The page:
Wednesday, January 02, 2008

Take the Next Left

My mum, who was 70 last year, got a TomTom SatNav for Christmas. She spent a good few hours chuntering, as is her nature, about how little she needed a device like this. Several of us tried to explain the benefits and I think we finally at least convinced her that she should at least try it out. She has repeatedly complained over the last six months that since my brother moved recently, she always get lost in the mish-mash of urban motorways, ring roads and confusing dual carriageways that surround Manchester so there was a good reason for giving it to her.

It did however, in my usual lightweight way, get me thinking. This is technology that has I think, finally come of age. Apart from a few stories in the press about giant trucks being led up farm tracks, sat. nav. devices do now appear to work. They may not take you the route you know, or intuitively feel is the right way, but they will get you there. When you suddenly decide you want to go somewhere unexpectedly or just feel the urge to speculatively follow an interesting looking signpost, it'll get you home from there afterwards. Maybe not by the most direct route but you probably wouldn't know anyway.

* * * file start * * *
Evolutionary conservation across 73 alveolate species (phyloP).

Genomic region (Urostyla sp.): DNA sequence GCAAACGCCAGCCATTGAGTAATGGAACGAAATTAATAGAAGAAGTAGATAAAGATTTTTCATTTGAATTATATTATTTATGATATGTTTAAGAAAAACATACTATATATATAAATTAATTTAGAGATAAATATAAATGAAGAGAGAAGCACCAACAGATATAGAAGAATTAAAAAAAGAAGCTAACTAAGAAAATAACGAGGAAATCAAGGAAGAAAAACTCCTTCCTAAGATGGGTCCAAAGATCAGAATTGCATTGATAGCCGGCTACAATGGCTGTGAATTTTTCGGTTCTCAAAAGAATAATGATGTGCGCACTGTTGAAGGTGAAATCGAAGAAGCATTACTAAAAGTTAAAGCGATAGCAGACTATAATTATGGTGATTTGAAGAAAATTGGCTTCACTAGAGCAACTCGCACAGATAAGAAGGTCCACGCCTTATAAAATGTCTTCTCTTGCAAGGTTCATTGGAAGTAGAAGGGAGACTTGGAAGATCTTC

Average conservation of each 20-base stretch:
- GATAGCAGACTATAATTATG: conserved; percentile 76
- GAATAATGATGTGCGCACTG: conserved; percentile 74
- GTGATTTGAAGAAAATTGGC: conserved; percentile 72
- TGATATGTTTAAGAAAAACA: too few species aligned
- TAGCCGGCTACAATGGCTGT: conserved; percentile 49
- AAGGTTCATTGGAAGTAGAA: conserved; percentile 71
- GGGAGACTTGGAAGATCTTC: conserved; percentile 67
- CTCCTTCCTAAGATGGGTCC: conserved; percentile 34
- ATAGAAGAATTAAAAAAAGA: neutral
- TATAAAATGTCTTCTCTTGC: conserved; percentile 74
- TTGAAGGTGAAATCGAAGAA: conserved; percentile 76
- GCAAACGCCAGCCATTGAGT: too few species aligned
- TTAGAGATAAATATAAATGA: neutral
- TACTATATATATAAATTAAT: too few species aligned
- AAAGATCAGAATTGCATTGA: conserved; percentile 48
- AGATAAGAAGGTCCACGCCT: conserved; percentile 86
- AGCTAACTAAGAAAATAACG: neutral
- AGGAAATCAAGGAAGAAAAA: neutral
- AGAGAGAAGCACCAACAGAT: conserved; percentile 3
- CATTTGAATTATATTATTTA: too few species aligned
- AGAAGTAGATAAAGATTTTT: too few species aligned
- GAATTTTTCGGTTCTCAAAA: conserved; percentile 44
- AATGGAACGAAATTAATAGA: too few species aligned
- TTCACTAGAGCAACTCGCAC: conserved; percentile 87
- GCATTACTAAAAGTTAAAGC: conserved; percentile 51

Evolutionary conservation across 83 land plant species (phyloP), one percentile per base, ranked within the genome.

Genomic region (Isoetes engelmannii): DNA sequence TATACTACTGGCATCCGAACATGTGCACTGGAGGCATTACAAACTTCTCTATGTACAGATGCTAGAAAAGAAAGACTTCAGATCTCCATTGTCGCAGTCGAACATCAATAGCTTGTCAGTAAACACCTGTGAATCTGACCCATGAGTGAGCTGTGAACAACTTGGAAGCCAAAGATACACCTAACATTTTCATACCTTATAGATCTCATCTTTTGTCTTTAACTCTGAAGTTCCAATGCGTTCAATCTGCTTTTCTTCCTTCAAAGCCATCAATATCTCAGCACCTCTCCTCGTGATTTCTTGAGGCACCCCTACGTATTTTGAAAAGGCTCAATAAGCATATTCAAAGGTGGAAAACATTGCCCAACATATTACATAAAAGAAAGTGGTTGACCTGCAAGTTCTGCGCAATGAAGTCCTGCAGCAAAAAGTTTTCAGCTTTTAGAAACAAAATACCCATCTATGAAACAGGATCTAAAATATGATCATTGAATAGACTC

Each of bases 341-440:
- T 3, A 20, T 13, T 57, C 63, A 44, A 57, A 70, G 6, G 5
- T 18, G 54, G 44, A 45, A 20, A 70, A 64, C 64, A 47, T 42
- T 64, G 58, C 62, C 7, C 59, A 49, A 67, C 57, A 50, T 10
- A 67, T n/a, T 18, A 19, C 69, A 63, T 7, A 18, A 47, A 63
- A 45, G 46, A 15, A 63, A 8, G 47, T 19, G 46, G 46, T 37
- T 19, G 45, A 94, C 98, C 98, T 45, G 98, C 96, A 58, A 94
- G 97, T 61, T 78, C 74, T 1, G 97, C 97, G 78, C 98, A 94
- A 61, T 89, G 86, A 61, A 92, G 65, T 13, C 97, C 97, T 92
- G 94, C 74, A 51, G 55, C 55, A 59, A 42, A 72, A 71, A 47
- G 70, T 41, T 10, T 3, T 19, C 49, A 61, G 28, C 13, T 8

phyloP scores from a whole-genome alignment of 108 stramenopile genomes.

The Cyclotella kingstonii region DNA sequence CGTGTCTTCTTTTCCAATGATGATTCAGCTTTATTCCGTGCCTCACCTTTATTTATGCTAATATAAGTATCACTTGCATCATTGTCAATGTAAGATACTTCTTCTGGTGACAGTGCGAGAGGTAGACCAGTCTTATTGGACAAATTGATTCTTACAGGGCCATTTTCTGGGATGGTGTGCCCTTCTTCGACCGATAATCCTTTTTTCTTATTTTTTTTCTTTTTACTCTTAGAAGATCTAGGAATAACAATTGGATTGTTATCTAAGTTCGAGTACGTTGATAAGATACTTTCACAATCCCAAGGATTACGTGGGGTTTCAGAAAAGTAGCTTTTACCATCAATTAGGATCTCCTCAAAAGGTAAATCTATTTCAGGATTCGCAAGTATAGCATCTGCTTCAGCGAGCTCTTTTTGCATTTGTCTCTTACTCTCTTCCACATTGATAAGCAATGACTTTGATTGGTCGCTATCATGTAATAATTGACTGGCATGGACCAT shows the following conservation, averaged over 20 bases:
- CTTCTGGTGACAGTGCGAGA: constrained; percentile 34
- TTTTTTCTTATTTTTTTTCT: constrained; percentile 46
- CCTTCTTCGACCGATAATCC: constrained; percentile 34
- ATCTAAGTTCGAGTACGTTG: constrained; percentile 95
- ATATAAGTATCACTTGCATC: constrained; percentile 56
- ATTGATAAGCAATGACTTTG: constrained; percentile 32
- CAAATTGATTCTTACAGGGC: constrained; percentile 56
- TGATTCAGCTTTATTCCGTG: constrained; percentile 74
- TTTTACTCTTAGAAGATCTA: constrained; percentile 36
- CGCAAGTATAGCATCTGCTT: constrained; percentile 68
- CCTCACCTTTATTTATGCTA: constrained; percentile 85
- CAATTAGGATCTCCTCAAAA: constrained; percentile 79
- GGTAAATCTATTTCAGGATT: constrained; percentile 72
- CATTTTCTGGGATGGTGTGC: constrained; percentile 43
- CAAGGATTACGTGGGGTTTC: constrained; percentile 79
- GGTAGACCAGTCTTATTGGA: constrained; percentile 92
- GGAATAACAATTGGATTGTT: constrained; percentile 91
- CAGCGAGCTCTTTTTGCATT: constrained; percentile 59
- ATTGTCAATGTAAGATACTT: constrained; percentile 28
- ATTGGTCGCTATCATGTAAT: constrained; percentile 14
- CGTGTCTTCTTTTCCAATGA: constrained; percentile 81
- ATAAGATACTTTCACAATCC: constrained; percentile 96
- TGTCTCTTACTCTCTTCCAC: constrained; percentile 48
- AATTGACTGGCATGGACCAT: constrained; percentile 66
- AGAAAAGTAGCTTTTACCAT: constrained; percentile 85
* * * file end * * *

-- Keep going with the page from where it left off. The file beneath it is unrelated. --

I used one on a holiday last year. I was in an unfamiliar part of Scotland and I had to find a new golf course every day. It navigated me perfectly through some substantially sized towns, on to the correct road on the other side of the town, and then on to the golf course.

I'm pretty sure they will be a standard fitting in all cars within the next decade. Shortly after that, I'm pretty sure they will be, de facto, essential. Governments will no longer consider good signage on roads is required and it therefore will become increasingly poor. When the older generation - who still navigate on paper and love to argue about the merits of the B449 over the new bypass - complain, the government will have formulated some patronising answer about embracing new technology. The compulsory SatNav in your car is going to be monitoring where yoou're going in oder to calculate your road charges (another inevitability) anyway so you're going to have to have one.

The next generation will be one that does not spend their geography lessons learning how to read a map and another useful skill that was once considered essential, will fall by the wayside.

This might prompt another post regard skills we used to need but are no longer required.....

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